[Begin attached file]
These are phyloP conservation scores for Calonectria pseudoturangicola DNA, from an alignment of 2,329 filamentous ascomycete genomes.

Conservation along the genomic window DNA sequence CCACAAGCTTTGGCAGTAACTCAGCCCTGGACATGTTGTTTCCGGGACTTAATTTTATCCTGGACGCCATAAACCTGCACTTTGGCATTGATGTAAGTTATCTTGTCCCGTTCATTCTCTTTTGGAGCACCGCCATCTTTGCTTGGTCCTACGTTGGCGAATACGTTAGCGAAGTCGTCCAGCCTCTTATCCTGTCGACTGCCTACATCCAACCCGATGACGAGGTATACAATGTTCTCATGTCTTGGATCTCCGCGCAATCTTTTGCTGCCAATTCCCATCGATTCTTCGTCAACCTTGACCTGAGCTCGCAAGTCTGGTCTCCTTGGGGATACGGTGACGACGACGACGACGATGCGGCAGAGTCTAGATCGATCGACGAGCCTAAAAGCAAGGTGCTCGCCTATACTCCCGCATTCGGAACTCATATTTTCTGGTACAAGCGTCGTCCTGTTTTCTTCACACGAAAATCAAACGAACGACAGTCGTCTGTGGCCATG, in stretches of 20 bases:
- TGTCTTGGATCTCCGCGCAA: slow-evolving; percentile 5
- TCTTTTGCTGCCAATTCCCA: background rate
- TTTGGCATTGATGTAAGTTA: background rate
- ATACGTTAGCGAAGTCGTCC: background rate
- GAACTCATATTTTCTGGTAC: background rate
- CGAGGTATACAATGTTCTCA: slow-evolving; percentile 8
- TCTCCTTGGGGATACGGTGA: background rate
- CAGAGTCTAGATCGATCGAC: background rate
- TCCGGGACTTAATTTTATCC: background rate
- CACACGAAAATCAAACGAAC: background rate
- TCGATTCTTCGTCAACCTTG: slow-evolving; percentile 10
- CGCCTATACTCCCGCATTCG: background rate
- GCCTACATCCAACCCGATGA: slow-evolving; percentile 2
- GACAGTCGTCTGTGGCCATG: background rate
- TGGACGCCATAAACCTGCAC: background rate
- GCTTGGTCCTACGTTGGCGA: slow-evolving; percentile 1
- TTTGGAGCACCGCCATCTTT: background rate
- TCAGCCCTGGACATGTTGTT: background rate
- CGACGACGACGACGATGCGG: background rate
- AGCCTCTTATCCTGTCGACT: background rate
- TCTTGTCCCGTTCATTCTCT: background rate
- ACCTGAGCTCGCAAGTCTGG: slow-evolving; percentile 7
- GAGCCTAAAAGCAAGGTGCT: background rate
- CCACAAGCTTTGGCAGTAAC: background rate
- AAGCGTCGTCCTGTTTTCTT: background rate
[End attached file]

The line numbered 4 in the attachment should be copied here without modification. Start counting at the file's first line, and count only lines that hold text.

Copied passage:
- TCTTTTGCTGCCAATTCCCA: background rate